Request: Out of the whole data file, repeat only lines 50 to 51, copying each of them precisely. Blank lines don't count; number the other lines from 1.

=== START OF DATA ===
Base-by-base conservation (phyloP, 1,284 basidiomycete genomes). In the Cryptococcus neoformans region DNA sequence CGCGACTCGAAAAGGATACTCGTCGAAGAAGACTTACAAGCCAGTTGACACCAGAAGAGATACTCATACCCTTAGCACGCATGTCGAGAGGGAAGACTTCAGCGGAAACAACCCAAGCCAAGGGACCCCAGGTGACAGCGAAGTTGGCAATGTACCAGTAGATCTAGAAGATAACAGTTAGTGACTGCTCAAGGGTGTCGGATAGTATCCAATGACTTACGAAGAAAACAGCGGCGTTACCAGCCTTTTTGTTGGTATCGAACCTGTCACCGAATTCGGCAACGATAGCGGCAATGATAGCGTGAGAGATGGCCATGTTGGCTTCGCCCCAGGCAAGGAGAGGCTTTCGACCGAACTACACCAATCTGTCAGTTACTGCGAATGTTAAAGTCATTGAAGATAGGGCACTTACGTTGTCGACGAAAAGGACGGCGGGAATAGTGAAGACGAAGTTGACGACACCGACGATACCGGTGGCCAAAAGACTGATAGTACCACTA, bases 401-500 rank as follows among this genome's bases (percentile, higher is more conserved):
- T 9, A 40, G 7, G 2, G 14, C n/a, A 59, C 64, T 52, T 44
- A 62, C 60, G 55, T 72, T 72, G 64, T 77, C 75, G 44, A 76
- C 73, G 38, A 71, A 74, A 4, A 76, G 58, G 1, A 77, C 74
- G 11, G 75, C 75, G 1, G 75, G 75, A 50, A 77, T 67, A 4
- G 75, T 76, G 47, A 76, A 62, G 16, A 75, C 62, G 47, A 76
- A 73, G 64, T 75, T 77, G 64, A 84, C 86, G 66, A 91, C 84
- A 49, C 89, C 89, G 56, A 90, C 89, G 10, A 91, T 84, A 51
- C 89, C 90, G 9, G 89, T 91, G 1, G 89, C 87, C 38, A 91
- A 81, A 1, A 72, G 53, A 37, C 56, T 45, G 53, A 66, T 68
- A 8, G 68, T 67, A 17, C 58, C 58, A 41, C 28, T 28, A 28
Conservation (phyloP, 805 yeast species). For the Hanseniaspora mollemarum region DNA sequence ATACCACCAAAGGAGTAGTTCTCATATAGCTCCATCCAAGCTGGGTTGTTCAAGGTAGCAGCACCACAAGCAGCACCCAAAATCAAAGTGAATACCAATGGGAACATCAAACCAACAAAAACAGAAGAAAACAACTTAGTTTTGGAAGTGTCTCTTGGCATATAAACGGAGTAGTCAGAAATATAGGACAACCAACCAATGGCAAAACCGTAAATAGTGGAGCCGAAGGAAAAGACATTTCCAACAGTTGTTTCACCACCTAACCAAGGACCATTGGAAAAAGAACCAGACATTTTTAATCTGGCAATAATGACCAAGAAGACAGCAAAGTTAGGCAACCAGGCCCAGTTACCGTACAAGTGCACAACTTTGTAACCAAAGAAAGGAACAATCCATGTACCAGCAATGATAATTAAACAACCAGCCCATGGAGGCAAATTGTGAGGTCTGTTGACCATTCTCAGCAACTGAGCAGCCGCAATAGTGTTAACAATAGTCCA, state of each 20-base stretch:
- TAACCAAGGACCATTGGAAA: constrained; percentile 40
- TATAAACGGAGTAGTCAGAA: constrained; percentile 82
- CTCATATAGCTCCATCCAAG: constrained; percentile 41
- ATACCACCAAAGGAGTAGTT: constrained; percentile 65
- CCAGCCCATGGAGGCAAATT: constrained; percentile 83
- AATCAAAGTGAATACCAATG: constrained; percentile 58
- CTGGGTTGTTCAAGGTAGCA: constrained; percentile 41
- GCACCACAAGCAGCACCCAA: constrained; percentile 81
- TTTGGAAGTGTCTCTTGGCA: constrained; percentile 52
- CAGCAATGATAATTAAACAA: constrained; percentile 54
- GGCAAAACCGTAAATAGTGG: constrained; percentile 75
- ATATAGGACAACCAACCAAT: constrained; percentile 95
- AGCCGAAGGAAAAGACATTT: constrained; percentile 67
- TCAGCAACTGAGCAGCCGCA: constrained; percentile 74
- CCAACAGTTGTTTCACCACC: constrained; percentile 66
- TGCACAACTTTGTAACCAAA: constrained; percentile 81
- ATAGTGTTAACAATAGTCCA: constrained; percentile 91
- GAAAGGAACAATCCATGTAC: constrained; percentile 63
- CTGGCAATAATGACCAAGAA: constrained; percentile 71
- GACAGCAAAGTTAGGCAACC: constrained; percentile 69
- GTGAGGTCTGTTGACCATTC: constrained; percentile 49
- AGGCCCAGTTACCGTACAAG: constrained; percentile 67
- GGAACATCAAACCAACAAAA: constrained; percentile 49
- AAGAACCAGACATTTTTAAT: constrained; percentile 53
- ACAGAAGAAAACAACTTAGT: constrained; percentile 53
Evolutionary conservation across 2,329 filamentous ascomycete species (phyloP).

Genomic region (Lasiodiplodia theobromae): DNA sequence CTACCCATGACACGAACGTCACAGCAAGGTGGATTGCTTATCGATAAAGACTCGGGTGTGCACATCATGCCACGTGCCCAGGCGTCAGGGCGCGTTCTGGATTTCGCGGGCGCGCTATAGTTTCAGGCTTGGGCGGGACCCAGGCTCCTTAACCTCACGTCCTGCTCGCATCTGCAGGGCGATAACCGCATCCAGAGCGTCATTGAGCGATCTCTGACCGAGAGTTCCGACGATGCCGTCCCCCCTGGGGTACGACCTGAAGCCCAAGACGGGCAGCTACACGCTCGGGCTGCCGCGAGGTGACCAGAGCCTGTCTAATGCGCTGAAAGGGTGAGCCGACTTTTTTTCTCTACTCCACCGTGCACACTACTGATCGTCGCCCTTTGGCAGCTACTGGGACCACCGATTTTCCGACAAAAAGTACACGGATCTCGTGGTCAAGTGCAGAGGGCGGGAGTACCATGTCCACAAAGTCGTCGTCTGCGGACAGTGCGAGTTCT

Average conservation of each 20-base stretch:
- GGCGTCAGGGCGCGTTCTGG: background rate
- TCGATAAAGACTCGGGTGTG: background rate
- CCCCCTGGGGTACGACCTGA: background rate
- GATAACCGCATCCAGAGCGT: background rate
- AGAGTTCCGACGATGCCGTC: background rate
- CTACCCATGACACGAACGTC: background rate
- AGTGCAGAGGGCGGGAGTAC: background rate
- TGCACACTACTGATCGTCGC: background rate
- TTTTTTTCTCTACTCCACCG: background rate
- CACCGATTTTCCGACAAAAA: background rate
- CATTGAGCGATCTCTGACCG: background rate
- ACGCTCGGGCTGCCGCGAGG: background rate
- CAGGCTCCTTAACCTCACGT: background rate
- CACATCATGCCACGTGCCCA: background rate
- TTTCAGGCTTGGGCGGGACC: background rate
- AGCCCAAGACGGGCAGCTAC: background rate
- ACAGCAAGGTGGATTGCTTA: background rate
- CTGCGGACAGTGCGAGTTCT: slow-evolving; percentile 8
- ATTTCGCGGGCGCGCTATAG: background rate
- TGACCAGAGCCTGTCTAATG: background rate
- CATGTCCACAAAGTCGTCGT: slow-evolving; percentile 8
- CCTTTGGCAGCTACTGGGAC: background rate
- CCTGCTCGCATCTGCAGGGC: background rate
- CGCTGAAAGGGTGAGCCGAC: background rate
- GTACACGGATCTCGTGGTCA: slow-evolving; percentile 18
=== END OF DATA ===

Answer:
- CACCGATTTTCCGACAAAAA: background rate
- CATTGAGCGATCTCTGACCG: background rate